As you can tell by the name, this service is targeting your IRA. Because of tightening regulatory oversight, Rebalance IRA doesn’t tout rollovers, but of course that’s the meat-and-potatoes of the IRA business: moving 401(k) accounts into a “rollover” IRA. It is barely mentioned on the website, though. The service does say it will consider all of your retirement accounts “from a holistic viewpoint” and make recommendations for improvements. Investments are held in ETFs and rebalanced “on average twice a year.”

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Assets under management: $150 million

Fees: 0.40% annually

Launched in October, this service is offered by Ritholtz Wealth Management in New York. Barry Ritholtz and partner Josh Brown -- who blogs as “The Reformed Broker” --both appear on CNBC frequently. They’ve written books and are also social media gurus. It’s a wonder these guys have time to manage money – but that’s why investing algorithms were invented, right? The automated investment platform is actually a white-label offering from a company called Upside Advisor, which puts users into a mix of eight, mostly Vanguard, ETFs.

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Assets under management: $60 million

Fees: 0.25% annual fee for accounts over $10,000. “The first $10,000 managed by SigFig is free.”

SigFig started out as a free “account aggregation” tool, allowing users to compile their financial accounts into one view. As usual, the service uses ETFs in its portfolios, though the lineup varies depending on where your account is held (SigFig currently works with TD Ameritrade, Fidelity or Schwab). Users can also opt to have just a portion of their assets managed and handle the rest on their own. SigFig offers “when-needed” rebalancing, contact by email, phone and live chat, plus a mobile app.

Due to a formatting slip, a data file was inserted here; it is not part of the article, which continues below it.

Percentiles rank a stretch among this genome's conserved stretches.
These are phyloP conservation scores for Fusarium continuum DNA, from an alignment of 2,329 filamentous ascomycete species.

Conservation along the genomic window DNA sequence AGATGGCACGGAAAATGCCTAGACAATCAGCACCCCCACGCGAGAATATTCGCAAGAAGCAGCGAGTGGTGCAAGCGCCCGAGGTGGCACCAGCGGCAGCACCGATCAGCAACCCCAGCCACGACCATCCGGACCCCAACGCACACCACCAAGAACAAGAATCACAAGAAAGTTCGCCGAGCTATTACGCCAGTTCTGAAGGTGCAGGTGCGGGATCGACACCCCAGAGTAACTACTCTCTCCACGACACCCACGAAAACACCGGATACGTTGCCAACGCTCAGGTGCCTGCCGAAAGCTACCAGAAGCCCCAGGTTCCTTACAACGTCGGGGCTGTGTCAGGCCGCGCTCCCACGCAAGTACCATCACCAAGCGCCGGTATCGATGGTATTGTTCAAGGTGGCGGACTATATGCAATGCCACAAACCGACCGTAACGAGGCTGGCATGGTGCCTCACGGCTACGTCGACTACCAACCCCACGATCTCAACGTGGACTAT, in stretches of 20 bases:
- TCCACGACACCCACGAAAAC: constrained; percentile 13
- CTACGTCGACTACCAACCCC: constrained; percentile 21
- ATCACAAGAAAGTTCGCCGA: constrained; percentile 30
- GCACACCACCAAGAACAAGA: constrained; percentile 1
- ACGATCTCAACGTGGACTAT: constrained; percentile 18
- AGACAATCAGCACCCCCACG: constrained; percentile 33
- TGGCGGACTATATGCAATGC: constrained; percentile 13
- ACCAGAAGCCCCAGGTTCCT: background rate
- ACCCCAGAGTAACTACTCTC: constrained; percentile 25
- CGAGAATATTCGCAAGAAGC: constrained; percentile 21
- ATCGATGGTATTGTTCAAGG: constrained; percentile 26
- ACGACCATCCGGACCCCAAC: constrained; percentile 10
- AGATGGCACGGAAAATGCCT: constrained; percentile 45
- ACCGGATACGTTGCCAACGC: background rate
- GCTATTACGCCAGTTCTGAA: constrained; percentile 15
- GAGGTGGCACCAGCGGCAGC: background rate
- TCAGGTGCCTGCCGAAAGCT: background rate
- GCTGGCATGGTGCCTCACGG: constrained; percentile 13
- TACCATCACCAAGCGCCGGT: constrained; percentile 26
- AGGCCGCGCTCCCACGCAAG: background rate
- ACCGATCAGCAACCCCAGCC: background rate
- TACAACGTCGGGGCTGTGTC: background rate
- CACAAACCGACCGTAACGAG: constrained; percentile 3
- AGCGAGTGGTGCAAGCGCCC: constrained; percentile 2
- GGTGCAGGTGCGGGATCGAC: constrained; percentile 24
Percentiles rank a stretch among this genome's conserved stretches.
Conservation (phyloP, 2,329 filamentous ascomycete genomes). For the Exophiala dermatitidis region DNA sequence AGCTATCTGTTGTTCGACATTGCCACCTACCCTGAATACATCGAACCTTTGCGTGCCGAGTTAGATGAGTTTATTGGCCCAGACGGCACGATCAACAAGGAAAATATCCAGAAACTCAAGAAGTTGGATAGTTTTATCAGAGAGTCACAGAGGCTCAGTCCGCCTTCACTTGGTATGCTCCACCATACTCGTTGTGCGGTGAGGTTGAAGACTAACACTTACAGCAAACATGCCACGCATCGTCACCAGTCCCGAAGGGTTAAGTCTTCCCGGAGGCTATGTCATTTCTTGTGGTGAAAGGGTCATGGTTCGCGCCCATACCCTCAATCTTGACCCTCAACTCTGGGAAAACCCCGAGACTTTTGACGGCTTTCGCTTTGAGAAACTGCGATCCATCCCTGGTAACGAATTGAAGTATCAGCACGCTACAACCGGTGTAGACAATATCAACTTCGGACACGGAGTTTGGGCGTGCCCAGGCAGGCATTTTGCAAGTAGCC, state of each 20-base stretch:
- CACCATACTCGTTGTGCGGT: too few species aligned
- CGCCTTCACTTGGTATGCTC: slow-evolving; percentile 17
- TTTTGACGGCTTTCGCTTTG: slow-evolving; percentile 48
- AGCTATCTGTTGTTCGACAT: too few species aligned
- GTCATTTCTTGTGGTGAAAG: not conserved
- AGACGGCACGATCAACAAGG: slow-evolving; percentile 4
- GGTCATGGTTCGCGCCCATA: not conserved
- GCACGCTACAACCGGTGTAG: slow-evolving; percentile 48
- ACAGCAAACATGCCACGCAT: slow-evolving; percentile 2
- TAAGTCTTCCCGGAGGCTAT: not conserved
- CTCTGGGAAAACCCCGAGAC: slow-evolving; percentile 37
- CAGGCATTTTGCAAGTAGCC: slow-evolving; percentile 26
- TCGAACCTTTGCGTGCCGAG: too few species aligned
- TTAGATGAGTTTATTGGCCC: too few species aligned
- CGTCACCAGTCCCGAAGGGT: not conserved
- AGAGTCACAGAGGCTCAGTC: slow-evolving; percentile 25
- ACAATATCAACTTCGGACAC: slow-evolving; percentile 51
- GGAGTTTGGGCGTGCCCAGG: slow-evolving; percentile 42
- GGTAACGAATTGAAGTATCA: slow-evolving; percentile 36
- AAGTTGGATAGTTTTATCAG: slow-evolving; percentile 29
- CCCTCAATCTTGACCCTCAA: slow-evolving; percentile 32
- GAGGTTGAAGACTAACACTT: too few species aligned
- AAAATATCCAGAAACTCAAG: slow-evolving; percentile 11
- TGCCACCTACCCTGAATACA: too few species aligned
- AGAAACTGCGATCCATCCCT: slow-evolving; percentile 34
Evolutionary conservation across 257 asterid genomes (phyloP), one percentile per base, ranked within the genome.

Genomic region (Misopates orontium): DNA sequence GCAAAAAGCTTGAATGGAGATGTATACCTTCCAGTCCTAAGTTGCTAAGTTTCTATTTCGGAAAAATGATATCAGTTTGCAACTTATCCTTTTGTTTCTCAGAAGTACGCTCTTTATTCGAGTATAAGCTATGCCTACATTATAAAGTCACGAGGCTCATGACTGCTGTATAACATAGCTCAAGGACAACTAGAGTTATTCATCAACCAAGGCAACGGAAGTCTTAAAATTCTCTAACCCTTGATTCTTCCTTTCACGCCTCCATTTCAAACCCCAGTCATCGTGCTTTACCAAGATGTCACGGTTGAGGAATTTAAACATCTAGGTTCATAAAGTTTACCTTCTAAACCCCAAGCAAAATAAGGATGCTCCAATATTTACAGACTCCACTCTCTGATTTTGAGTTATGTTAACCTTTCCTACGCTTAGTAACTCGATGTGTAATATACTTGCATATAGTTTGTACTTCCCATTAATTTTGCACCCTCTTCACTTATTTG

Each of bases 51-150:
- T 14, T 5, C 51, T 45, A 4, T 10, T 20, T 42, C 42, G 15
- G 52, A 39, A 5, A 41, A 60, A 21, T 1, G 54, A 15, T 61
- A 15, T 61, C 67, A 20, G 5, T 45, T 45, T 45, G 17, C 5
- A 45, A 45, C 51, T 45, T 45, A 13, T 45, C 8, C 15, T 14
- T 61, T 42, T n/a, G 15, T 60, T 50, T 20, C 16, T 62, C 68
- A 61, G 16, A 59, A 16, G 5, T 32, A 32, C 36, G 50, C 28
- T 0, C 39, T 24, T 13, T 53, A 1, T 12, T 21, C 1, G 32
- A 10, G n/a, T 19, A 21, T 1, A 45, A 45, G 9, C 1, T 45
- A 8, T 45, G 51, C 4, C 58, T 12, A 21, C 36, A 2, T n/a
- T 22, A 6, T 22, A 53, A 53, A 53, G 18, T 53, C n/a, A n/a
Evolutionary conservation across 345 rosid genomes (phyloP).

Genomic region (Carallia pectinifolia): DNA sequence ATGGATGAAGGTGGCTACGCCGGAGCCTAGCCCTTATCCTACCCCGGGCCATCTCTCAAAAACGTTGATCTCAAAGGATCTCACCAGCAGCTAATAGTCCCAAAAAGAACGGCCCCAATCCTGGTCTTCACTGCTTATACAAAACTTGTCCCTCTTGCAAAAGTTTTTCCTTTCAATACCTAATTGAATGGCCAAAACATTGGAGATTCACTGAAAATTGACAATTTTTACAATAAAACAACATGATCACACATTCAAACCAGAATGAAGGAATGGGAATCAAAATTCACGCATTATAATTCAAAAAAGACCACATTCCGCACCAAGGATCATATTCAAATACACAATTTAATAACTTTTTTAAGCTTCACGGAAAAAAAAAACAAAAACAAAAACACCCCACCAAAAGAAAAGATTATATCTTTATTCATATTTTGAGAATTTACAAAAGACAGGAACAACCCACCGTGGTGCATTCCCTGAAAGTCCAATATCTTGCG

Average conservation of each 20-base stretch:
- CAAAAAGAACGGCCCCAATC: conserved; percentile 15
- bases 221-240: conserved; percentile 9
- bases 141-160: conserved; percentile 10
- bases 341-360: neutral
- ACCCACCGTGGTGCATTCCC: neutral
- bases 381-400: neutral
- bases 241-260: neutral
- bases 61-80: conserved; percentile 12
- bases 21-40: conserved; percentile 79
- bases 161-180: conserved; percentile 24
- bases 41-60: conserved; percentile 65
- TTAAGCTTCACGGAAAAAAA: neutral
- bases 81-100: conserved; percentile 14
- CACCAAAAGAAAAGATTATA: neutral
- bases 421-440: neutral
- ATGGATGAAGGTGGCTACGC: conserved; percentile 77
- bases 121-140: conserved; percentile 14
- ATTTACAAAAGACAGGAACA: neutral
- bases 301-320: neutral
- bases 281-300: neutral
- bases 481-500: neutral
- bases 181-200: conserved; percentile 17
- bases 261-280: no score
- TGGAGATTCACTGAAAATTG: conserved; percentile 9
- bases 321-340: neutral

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All the rest

This is a vibrant and rapidly expanding segment of the financial advice industry with many current players – and some established Wall Street names rapidly moving into the space, just as Vanguard did.

Schwab is poised to rollout a “no-fee” robo service, which will certainly change the landscape. The firm’s “Intelligent Portfolios” will require only a $5,000 opening balance with 24/7 support from licensed reps. A call to Schwab revealed that the service is set to debut by the end of March, possibly even sooner. Meanwhile, Fidelity is partnering with Betterment to offer its own automated investment platform.

Still, there are a number of other “robo-related” services putting some kind of spin on automated investing, including Hedgeable, Motif Investing, Covestor, MarketRiders, Acorns, WiseBanyan and even higher-touch services such as LearnVest.

And there’s even a no-help, no-allocation, do-it-yourself $0 commission platform for trading stocks that is currently in beta, called Robinhood. Big VC money is backing it too, making the financial services business – with or without advice – an increasingly commoditized offering.

-- Hal M. Bundrick is a Certified Financial Planner and contributor to MainStreet. Follow him on Twitter: @HalMBundrick